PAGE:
Wednesday, 20 June 2012

Happy birthday health economics, from public health!

Guest post from Cam Donaldson, Kenny Lawson, Helen Mason and Emma McIntosh

UK Health economics is 40 years old this year. Well, more accurately, the Health Economists’ Study Group is 40 years old. This is to be celebrated in itself – few areas of applied economics have been as successful in terms of sustainability and influence, as well as contributing significantly to our parent discipline of economics.

Ironically, health economics concepts can be traced back to Adam Smith’s pronouncements on public health:

“In some parts of Lancashire it is pretended, I have been told, that bread of oatmeal is a heartier food for labouring people than wheaten bread, and I have frequently heard the same doctrine held in Scotland. I am, however, somewhat doubtful of the truth of it. The common people of Scotland, who are fed with oatmeal, are in general neither so strong nor so handsome as the same rank of people in England, who are fed with wheaten bread. They neither work so well, nor look so well; and as there is not the same difference between people of fashion in the two countries, experience would seem to show that the food of the common people of Scotland is not so suitable to the human constitution as that of their neighbours of the same rank in England.”

We say ‘ironically’ because, despite the claimed successes of health economics and public health, growing health inequalities within nations remains an outstanding societal challenge, and one with significant health economic consequences. The main challenge, of course, is in devising effective and efficient interventions to reduce such inequalities. For health economics, the question then becomes one of whether our tools, which have been so successful to date, are up to the task of economic appraisal of public health interventions.

Indeed the dominant rubric of ‘cost per quality adjusted life year’ seems to present something of a moral dilemma for health economics when it comes to assessing public health interventions. The cost-per-QALY metric has served well the assessment of health technologies, but, amongst others, has the following limitation: all that is measured (and hence valued) are health gains for health care resources expended.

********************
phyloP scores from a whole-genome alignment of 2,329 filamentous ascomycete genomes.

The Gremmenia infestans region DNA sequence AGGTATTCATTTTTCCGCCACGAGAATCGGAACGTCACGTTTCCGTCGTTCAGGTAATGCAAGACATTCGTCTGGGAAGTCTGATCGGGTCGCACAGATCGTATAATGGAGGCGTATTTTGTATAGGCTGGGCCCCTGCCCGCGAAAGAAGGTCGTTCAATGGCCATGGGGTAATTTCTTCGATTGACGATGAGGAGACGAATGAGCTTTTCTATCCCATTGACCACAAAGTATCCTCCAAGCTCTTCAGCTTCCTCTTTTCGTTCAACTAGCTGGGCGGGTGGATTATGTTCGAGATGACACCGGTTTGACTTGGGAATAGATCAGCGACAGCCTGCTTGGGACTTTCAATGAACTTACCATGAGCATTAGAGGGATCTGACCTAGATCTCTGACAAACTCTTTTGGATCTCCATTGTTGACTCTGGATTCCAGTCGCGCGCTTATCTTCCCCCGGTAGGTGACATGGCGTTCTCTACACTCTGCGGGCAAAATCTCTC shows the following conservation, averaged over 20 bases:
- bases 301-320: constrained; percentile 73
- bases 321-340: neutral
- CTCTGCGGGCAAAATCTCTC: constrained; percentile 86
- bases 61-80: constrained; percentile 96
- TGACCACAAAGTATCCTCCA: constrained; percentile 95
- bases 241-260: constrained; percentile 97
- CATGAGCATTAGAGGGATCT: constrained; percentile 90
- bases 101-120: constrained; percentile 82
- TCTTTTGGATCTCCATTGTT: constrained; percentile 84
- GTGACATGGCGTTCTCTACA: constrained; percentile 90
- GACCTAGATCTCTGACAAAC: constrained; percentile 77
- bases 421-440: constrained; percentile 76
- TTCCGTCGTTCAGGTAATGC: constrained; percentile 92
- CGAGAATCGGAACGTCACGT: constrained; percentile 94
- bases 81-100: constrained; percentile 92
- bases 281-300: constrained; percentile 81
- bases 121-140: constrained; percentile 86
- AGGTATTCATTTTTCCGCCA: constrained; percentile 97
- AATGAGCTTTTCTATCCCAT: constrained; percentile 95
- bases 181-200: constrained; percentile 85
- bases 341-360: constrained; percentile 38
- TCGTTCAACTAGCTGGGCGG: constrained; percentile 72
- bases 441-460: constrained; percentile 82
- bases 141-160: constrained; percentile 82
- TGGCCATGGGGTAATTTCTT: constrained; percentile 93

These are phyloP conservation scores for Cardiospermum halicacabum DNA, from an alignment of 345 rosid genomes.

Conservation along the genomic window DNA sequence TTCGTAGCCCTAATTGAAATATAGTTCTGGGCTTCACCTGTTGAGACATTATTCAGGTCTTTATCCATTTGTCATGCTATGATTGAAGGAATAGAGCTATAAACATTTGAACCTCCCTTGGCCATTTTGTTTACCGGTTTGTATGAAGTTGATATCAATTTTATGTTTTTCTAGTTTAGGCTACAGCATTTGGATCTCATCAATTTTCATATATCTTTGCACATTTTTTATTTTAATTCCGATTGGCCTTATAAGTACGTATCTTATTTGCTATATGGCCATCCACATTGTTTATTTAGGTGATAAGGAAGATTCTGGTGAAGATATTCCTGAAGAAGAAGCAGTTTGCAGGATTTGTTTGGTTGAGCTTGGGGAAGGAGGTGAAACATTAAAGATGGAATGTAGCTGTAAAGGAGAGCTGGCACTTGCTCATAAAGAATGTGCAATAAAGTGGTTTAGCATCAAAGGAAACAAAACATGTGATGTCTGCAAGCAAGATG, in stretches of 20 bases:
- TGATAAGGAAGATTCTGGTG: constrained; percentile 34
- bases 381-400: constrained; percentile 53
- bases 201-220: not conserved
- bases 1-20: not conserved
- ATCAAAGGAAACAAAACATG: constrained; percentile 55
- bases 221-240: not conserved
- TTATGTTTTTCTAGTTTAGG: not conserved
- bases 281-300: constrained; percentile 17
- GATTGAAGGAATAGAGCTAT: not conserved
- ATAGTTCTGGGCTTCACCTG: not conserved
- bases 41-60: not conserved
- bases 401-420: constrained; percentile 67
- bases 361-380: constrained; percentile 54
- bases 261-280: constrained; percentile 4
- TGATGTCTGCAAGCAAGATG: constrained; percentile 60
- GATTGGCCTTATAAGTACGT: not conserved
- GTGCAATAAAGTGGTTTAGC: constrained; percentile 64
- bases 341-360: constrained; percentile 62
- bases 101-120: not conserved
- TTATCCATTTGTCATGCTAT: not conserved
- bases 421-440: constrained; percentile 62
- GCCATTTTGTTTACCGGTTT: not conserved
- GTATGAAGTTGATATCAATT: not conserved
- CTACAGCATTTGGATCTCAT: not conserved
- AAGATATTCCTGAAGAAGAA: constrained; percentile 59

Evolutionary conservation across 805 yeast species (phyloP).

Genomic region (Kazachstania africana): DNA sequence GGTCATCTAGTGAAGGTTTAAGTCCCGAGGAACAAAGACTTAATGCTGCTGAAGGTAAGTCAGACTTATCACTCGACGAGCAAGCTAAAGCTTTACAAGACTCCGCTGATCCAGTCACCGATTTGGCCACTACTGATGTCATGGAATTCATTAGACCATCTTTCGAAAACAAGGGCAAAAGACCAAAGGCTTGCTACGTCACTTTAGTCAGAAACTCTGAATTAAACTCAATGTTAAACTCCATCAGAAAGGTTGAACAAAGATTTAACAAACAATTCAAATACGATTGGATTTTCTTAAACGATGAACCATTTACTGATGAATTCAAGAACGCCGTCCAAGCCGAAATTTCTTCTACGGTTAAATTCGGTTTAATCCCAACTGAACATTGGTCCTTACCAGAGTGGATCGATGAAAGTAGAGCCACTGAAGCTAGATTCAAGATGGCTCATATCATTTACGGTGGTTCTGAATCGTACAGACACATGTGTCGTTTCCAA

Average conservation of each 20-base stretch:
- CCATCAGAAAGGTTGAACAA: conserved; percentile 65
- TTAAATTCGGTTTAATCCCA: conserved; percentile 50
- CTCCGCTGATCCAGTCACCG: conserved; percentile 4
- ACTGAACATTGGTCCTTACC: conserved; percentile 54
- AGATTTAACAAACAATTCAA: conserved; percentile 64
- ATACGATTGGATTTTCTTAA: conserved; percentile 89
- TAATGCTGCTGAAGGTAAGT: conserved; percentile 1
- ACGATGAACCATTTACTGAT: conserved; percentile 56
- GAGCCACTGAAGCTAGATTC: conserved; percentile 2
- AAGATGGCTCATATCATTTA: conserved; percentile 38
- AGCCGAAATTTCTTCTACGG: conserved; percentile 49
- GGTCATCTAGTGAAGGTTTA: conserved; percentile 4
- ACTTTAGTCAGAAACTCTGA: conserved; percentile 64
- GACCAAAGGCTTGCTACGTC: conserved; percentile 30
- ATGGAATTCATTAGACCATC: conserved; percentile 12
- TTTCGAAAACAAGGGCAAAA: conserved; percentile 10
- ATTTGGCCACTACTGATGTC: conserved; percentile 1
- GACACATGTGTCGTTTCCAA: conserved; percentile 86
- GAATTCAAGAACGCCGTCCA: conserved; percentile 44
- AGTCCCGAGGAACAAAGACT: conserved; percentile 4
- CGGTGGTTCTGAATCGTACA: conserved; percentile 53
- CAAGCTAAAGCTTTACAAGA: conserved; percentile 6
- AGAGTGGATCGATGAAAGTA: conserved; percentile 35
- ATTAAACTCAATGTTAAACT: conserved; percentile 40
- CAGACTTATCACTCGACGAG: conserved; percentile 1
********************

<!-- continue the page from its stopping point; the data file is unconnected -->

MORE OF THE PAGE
Public health economics: more than just cost-per-QALY?
On the cost side this is limiting, given that many public health interventions will, by their nature, be multi-sectoral, thus requiring more of a ‘societal approach’. Likewise, on the benefit side: although one may wish to assess the output of public health interventions in QALYs, what about other outcomes such as ‘improving life chances’ as well as enhancements in quality of housing and built environment, dignity, esteem and capabilities? Many community-based public health interventions also have spill over effects on their communities which need to be captured. The reductionism of the now-dominant health economics evaluation approach does not match what needs to be measured in evaluating public health. A broader and longer time horizon is required to fully capture all impacts.

This becomes a moral dilemma because, given that so many interventions previously evaluated by bodies such as NICE have been assessed using cost-per-QALY, should we permit others to be appraised via a broader societal approach which now takes these ‘other broader attributes’ into account?

There are two answers to this question. First, if the general scientific principle of working from ‘broad to specific’ were adhered to in health economics, no such moral dilemma would exist. We could start off our evaluations by thinking broadly and then either remain so or work to something more specific (e.g. cost per QALY) depending on the issue at hand. Just because health economics has come at this principle the wrong way round - specific to general - should that be allowed to limit our evaluations by leaving out the measurement of important potential impacts?

Secondly, and following on from this, a broader societal approach actually takes us back to the origins of economic evaluation, which was designed to:

“...identify relevant options for consideration; enumerate all costs and benefits to various relevant social groups; quantify as many as can be sensibly quantified; not assume the unquantified is unimportant; use discounting where relevant to derive present values; use sensitivity analysis to test the response of net benefits to changes in assumptions; and look at the distributive impact of the options”

So, public health has given health economics a birthday present - the opportunity to return to a societal perspective, which many, even in health economics itself, have been advocating for some time.

Hopefully, we can take advantage of this coming together of health economics and public health in measuring and valuing what is relevant and so implementing effective and efficient public health solutions to reduce health inequalities in the communities we all seek to serve.


Cam, Kenny, Helen and Emma run the Economics of Public Health blog, hosted by the Glasgow Centre for Population Health

1 comment:

  1. nice posting.. thanks for sharing.

    ReplyDelete